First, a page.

Oregonians will soon be driving vehicles that burn cleaner, greener fuels thanks to a recent federal court ruling dismissing the oil industry’s attacks on Oregon’s clean fuels standard.
Authorized in 2009, Oregon’s clean fuels standard is designed to reduce greenhouse gas emissions from automobiles by 10 percent over the course of a decade. Given that tailpipe emissions are responsible for nearly 40 percent of Oregon’s greenhouse gas pollution, the new standards are a huge step forward in getting cleaner transportation options out the door and on the road.
Oregon’s clean fuels standard regulates transportation fuels based on their carbon intensity, which is the full lifecycle emissions generated from the production, transport, storage and use of a fuel in a vehicle. For example, ethanol made from sugarcane, produced using hydroelectricity and natural gas, and transported a short distance to Oregon would have a lower carbon intensity than ethanol made from corn, produced using coal, and transported a greater distance to Oregon. Under the new rule, all importers and producers of transportation fuels in Oregon are required to show that their fuels meet an average annual carbon intensity that decreases over the next 10 years. Importers and producers whose fuels exceed the average can purchase credits from clean fuel producers and importers whose fuels are below the average.
By creating a marketplace for less carbon-intensive fuels, Oregon’s clean fuels rule encourages innovation in producing the cleanest and greenest transportation fuels. The clean fuels rule will also lead to cleaner, healthier air throughout the state by reducing emissions of other harmful tailpipe pollutants, such as particulate matter and ozone precursors. What’s more, the rule will help increase the market for cleaner fuels and cleaner vehicles, giving all of us more climate-friendly choices at the pump and the dealership.
Not surprisingly, Big Oil sees Oregon’s new rule as a threat to its bottom line. It challenged Oregon’s rule in federal district court, arguing that it unconstitutionally discriminates against transportation fuels from other states, even though the rule regulates all fuels even-handedly based on their carbon intensity. The oil industry also argued that Oregon’s rule is preempted by federal law even though the federal government has not regulated the carbon intensity of transportation fuels. Oregon Environmental Council and Climate Solutions, represented by Earthjustice, and several other conservation groups intervened to help defend the rule from Big Oil’s attack.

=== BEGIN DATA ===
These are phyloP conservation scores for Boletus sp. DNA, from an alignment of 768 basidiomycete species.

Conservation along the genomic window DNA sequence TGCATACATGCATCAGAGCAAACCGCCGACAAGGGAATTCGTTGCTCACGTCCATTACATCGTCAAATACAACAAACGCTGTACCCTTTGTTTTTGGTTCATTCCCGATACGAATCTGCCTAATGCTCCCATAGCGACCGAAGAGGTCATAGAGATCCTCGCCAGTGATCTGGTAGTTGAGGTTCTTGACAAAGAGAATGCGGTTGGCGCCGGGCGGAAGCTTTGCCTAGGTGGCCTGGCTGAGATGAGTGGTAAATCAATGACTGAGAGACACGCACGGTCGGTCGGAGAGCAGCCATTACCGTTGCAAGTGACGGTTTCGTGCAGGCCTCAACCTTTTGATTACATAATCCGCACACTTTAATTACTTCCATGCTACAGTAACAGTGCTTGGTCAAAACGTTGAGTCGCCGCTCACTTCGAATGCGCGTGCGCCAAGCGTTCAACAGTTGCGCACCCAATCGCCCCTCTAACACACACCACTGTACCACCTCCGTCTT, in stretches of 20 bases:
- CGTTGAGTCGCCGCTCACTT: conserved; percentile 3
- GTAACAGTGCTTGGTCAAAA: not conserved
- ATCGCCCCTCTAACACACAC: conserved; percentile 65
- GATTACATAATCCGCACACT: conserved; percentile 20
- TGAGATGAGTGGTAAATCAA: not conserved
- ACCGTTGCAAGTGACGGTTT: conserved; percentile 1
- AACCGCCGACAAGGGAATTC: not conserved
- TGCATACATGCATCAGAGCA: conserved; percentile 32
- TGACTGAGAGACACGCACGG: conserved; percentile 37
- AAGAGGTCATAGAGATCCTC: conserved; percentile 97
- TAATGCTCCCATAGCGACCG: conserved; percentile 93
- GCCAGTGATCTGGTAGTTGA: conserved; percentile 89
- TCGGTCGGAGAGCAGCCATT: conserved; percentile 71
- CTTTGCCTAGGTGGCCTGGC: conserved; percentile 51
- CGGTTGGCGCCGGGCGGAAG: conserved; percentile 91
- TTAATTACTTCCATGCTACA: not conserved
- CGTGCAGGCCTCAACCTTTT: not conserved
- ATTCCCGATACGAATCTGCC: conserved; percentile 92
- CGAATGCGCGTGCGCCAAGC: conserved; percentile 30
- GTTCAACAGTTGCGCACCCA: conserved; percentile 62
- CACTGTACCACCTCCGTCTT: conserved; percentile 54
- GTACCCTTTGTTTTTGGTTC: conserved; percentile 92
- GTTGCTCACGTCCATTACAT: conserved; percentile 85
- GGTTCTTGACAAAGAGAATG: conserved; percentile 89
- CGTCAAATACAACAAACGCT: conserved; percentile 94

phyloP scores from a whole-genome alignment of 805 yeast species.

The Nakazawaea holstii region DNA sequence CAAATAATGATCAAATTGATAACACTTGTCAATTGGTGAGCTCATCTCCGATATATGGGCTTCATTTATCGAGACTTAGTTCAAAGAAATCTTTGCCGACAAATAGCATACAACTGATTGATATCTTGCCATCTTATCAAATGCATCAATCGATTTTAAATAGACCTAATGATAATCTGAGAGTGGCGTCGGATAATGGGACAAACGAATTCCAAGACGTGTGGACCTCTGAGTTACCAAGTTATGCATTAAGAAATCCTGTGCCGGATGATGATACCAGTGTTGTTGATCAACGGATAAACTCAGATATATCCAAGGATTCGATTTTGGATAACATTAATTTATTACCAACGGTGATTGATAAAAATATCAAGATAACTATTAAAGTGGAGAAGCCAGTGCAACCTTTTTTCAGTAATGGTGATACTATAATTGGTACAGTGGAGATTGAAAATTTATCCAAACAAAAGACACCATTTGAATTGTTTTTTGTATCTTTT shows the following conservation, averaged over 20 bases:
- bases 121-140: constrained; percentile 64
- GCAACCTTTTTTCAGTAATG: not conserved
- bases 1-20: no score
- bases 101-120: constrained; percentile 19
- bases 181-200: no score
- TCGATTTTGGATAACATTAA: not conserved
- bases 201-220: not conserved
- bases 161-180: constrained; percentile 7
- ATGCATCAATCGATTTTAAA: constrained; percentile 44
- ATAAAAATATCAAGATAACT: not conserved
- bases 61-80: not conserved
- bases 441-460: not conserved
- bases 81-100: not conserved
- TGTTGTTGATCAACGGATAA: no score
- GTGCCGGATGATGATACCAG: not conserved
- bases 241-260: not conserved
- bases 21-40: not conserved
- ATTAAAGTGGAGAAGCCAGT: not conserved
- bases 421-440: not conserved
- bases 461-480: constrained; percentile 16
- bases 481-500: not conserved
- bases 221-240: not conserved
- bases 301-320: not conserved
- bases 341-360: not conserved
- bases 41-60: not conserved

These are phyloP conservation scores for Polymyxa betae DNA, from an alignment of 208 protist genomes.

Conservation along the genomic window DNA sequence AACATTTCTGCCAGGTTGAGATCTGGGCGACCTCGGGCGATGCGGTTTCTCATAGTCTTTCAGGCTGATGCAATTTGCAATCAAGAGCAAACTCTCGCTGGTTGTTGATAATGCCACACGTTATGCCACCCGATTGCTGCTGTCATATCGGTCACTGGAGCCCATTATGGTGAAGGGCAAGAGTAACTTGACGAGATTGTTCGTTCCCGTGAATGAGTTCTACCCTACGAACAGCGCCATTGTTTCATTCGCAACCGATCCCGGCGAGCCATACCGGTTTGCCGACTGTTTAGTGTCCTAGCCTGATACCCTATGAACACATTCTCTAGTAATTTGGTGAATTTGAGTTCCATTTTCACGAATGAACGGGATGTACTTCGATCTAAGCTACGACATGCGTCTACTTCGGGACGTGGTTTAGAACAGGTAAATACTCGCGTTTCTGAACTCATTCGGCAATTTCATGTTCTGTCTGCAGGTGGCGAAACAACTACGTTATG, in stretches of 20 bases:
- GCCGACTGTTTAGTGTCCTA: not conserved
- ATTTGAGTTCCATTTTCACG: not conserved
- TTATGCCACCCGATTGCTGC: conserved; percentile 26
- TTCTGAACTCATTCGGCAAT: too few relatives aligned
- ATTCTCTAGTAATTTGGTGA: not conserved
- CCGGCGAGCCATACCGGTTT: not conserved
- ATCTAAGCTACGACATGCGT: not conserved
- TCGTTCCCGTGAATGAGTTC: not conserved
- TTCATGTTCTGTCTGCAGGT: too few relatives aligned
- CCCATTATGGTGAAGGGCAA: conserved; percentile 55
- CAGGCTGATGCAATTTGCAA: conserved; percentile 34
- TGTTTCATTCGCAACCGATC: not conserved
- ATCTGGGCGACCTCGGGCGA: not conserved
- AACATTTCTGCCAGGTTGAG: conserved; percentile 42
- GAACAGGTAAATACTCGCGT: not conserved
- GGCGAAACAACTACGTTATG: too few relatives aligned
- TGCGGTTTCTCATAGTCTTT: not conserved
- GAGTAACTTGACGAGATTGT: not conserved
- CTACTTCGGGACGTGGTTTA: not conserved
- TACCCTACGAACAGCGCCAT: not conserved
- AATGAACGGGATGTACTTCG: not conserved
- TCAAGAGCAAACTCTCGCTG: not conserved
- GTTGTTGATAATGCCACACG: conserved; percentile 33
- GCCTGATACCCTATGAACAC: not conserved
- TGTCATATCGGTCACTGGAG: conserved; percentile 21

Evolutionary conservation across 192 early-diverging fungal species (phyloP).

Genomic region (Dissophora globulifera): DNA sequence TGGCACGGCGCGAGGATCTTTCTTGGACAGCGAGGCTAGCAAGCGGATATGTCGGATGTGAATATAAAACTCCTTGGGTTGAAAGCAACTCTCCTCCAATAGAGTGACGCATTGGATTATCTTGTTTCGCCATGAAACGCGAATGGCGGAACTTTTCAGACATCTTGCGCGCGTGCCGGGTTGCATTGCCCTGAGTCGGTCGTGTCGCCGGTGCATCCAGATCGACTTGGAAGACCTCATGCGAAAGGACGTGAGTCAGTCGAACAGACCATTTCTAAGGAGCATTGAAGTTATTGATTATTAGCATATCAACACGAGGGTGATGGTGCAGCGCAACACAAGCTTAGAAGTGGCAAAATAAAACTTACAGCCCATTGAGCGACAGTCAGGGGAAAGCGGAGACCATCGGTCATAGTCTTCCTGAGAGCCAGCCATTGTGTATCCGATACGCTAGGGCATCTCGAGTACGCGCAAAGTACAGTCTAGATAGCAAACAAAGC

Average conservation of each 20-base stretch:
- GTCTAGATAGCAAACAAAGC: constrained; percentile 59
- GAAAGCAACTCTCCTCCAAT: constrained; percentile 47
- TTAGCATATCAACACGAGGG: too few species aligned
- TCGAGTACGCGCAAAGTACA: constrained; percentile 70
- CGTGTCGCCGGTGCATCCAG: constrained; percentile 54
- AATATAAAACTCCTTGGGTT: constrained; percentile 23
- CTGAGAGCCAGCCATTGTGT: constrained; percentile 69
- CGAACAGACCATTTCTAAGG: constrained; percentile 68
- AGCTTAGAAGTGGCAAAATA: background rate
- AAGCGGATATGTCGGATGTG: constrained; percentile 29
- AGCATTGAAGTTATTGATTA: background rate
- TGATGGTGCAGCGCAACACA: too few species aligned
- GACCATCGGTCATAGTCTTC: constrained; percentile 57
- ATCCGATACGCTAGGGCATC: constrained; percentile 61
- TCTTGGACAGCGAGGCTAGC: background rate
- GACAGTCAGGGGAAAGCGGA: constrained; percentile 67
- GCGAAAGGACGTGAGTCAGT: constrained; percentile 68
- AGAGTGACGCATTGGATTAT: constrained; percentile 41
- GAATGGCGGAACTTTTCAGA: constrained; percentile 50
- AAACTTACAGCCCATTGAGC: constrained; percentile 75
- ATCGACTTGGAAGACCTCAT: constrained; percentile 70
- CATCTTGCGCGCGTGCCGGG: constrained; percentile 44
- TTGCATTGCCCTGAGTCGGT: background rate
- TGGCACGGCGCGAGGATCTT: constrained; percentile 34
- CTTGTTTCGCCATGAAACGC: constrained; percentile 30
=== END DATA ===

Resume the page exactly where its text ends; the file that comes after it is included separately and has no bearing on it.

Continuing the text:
Chief Federal District Court Judge Aiken dismissed each and every one of the oil industry’s claims in an opinion published last week. Her ruling came at the very outset of the case—meaning she saw so little merit in Big Oil’s complaints about the rule that she dismissed the litigation at its earliest stages. The court found that Oregon’s rule “rewards all investment in innovative fuel production, irrespective of where that innovation occurs,” and that distinguishing between fuels based on their climate impacts is a legitimate public policy goal rather than impermissible discrimination. The court also held that the rule’s goal of reducing greenhouse gas emissions from transportation fuels is entirely consistent with federal law. This is great news for Oregonians who will breathe cleaner air and enjoy cleaner transportation choices as the rule takes effect.
This win in Oregon isn’t just good news for Oregon drivers, though. As fuel producers and automakers develop lower-carbon biofuels for Oregon’s market, those same products will become more available across the country. And as courts reject Big Oil’s attempts to prevent states from enacting meaningful climate pollution reduction measures, it makes it easier for more states to adopt these measures with the knowledge that they’ll be upheld in court. The Ninth Circuit Court of Appeals has already rejected many of Big Oil’s attacks on California’s clean fuels rule, and the recent win out of Oregon strengthens the body of law finding that states can move forward with meaningful carbon pollution control measures. And that is a win for us all.